Help

Supreme Court Judgments

Decision Information

Decision Content

Supreme Court of Canada

Landlord and tenant—Head lease—Rights of renewal—Lessee entering into agreement to lease—Whether rights of renewal granted to lessee under head lease accrued to sublessee under sublease.

By lease dated March 26, 1954, L leased certain property to RR for a term of 25 years ending on December 31, 1978. RR obtained the consent of L and entered into an agreement to lease dated June 9, 1964, by which the premises were to be sublet to D for a term of 10 years and one-half month, less one day, commencing on December 16, 1968, and expiring on December 30, 1978.

The agreement provided for the excution of a sublease which was attached as Schedule “B”, and contained in cl. 3 a term (not included in the sublease itself) entitling D to require RR to exercise its renewal privileges as set forth in the head lease. The sublease itself contained a term entitling D “to all the benefit and services and privileges used and enjoyed by [RR] under the terms of the Head Lease”.

The land in question had been sublet by RR to the Crown until December 15, 1968. The Crown subsequently purchased L’s reversionary interest in the land and by agreement dated August 13, 1968, D agreed to sell to the Crown all its interest in the premises.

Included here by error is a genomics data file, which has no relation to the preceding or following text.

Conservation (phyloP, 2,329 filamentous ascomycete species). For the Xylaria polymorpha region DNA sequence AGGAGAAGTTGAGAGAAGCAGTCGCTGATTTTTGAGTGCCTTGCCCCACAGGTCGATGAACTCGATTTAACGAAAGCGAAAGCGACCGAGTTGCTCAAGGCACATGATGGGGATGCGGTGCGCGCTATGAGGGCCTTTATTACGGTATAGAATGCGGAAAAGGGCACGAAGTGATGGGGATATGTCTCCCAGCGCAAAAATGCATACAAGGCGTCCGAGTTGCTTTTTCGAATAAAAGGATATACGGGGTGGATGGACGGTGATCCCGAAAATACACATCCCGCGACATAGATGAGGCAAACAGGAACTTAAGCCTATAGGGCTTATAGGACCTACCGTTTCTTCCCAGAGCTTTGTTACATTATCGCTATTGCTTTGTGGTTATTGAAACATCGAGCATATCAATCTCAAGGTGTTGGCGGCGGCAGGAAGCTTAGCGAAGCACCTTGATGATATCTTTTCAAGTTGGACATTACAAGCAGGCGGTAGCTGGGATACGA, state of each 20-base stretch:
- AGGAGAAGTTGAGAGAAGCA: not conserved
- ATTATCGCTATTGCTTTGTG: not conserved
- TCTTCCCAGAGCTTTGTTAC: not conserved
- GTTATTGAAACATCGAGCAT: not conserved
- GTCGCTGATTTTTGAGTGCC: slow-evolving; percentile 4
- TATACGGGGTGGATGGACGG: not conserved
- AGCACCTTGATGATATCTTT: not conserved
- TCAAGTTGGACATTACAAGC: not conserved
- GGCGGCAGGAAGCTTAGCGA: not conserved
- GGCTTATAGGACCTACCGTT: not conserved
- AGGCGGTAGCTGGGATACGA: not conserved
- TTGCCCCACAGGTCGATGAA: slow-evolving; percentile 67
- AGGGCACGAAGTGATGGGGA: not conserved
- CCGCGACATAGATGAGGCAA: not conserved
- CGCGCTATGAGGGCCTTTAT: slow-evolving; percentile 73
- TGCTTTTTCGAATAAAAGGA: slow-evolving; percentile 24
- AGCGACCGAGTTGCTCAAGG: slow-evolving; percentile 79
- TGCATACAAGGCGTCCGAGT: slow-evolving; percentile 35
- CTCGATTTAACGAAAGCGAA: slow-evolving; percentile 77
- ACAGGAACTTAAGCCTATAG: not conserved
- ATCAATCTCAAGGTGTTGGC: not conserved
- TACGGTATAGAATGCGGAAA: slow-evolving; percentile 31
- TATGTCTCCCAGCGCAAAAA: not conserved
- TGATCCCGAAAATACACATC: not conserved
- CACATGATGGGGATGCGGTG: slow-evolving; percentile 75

SR succeeded RR in 1966, and by agreement dated December 16, 1968, the premises were sublet to D upon exactly the same terms as those contained in Schedule B to the 1964 agreement to lease.

[Page 267]

D moved to have its rights under the head lease and sublease declared, and succeeded at trial in obtaining a declaration that the rights of renewal granted to RR under the head lease accrued to D under the sublease. On appeal, this judgment was reversed. D appealed to this Court from that decision.

Held: The appeal should be dismissed.

The questions submitted for determination could only be answered affirmatively if (a) the sublease and lease to D were assignments of the full unexpired term of the head lease, or (b) cl. 3 of the agreement to lease and the benefit and services and privileges clause of the sublease combined to make D the lessee of the renewal terms.

The reversion of one day expectant upon the expiry of the term granted to D in the lease and sublease prevented the sublease from becoming an assignment to D.